Fri. Aug 12th, 2022

Renowned For Sound

For the latest music reviews and interviews

Album Review: Wilko Johnson & Roger Daltrey – Going Back Home

2 min read

Going Back Home is the long awaited collaboration of blues maestro Wilko Johnson and rock-royalty Roger Daltrey.  Dubbed as Johnson’s ‘farewell’ album due to his unfortunate battle with cancer, the album was recorded in just one week and features primarily the work Johnson did with his band Dr Feelgood along with numbers from his solo career.  After the pair met in 2010 and bonded over a shared love of British blues music, plans were put in place to do something about it. However it was not until after Johnson’s diagnosis in 2013 that they got themselves into a small studio in Sussex, England and spent the next 7 days hammering out the best of Johnson’s back catalogue. And hammer it out they did.

WilkoJohnson&RogerDaltrey-GoingBackHomeThe pair attack the collection of songs with vigour and intent, immediately noticeable in album opener All Through the City which adopts that edgy, raw blues guitar sound Johnson is known for, while letting Daltrey’s powerful vocals soar over the top. We seem to have found ourselves a good fit. Going Back Home showcases mainly Johnson’s classic hits, with Keep It Out of Sight, Everybody’s Carrying a Gun, and Ice on the Motorway all making an appearance. Johnson’s guitar stays aggressive throughout, and it’s good to hear Daltrey putting his own stamp on the sound. It does seem at times that The Who frontman has been given permission to  take centre stage here while Johnson lends himself to the music alone, but his guitar cuts through just enough to be a worthy reminder of his songwriting and playing abilities, and when you have a vocalist onboard to the extent of Roger Daltrey, you’re in pretty safe hands the outcome will be more than satisfying.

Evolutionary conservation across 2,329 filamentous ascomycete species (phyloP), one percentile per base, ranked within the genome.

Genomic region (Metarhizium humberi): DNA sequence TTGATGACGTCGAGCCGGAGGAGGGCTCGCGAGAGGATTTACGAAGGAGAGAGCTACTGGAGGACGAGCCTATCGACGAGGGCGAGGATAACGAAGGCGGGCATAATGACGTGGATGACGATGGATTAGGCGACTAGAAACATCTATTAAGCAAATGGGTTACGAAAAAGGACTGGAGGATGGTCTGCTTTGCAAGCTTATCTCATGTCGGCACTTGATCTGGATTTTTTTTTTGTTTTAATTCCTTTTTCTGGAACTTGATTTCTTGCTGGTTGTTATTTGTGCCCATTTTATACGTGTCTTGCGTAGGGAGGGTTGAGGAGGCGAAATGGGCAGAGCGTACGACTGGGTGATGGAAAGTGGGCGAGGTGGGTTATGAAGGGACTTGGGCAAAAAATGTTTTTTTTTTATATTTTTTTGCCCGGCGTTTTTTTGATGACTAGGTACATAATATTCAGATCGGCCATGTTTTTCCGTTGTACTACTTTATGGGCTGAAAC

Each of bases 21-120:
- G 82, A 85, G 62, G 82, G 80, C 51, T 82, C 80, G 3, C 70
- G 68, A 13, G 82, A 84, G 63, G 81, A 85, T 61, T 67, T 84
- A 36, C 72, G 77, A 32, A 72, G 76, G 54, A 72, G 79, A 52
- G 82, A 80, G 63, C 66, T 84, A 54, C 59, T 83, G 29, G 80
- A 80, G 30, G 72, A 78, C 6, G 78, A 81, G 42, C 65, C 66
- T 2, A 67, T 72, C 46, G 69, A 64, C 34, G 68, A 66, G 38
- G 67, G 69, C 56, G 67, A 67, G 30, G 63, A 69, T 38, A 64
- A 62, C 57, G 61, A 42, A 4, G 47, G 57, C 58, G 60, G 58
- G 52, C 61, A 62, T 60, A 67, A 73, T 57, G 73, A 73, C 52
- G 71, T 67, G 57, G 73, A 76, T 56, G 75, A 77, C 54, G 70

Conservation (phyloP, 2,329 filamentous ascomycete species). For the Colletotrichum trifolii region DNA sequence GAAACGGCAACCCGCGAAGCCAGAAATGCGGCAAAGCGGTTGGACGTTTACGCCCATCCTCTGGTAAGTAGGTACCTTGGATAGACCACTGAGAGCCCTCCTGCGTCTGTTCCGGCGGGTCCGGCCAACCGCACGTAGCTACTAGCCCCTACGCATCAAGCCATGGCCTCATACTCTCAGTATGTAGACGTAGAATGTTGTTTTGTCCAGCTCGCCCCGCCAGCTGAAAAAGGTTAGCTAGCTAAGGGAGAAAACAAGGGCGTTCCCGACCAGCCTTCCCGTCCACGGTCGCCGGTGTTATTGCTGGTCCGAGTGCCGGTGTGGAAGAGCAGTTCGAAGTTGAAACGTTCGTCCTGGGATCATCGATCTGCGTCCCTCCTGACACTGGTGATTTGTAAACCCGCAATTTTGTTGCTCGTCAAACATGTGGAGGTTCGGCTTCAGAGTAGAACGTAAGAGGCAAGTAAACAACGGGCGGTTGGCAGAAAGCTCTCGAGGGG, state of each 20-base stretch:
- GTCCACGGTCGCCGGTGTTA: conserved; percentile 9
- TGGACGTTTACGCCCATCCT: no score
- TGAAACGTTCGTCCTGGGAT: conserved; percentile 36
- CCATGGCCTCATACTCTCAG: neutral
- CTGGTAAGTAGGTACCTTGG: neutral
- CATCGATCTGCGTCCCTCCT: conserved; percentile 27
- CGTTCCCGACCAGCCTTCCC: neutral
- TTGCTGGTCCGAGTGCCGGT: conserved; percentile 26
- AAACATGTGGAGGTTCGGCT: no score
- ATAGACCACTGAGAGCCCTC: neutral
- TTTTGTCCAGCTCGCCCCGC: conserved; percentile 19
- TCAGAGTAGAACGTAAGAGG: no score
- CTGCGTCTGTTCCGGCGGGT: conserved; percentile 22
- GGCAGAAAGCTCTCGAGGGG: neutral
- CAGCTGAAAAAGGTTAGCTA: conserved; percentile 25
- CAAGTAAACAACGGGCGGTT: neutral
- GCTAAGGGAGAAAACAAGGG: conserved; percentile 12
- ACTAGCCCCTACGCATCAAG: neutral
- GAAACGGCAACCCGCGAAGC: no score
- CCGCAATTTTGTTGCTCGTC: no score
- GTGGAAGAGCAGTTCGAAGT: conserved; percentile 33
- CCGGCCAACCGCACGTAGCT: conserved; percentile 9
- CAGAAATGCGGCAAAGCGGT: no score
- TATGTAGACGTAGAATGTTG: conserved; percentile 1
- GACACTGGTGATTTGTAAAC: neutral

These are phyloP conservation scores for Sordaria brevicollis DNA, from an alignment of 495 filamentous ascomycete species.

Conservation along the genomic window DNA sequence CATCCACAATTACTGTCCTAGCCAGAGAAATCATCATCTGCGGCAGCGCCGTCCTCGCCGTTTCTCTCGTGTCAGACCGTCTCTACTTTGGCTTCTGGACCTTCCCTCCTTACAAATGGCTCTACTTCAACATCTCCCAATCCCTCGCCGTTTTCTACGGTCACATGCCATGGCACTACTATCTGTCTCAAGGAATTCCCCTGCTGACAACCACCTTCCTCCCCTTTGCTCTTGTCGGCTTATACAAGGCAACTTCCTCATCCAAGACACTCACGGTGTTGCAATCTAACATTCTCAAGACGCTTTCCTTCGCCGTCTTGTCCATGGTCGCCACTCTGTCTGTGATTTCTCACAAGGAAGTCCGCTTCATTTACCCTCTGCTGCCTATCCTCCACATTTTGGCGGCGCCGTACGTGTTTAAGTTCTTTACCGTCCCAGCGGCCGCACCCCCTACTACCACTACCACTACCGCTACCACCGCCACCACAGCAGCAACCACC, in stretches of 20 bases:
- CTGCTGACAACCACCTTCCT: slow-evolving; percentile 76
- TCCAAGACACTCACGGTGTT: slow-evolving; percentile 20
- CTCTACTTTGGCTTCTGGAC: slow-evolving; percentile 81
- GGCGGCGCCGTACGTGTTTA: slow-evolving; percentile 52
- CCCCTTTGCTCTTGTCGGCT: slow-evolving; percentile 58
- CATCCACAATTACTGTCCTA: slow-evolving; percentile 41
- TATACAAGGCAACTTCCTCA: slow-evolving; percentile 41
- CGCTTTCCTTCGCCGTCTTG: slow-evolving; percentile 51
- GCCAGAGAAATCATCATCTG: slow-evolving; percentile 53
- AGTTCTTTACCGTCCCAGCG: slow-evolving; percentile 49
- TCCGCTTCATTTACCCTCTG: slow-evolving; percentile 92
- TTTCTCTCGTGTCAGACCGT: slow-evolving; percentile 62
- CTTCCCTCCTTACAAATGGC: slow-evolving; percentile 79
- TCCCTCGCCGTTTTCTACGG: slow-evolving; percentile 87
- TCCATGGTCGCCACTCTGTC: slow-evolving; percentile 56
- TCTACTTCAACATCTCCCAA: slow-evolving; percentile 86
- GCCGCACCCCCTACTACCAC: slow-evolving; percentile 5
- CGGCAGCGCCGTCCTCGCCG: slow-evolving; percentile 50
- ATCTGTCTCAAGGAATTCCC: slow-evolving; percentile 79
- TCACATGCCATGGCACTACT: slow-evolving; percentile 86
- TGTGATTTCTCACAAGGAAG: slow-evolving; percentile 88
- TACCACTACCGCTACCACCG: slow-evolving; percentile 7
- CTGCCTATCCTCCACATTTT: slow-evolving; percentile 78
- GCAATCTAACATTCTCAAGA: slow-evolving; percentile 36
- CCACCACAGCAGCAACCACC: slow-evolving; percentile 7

An aggressive take on Dylan’s Can You Please Crawl Out Your Window closes the album in appropriate fashion and before long we are done. Overall it’s a worthy listen and a fresh take on Johnson’s back catalogue. Daltrey compliments the music superbly and keeps your ears wanting for that little bit more. If anything, lovers of raw blues music may find the album just slightly too polished sounding.  It’s clear some work has been done in the studio to really tighten up the tunes, but this only add to them being a clean, fresh take on songs recorded some time ago now. If this is to be Wilko Johnson’s sign off, it holds enough gusto and enough raw talent to be a worthy competitor.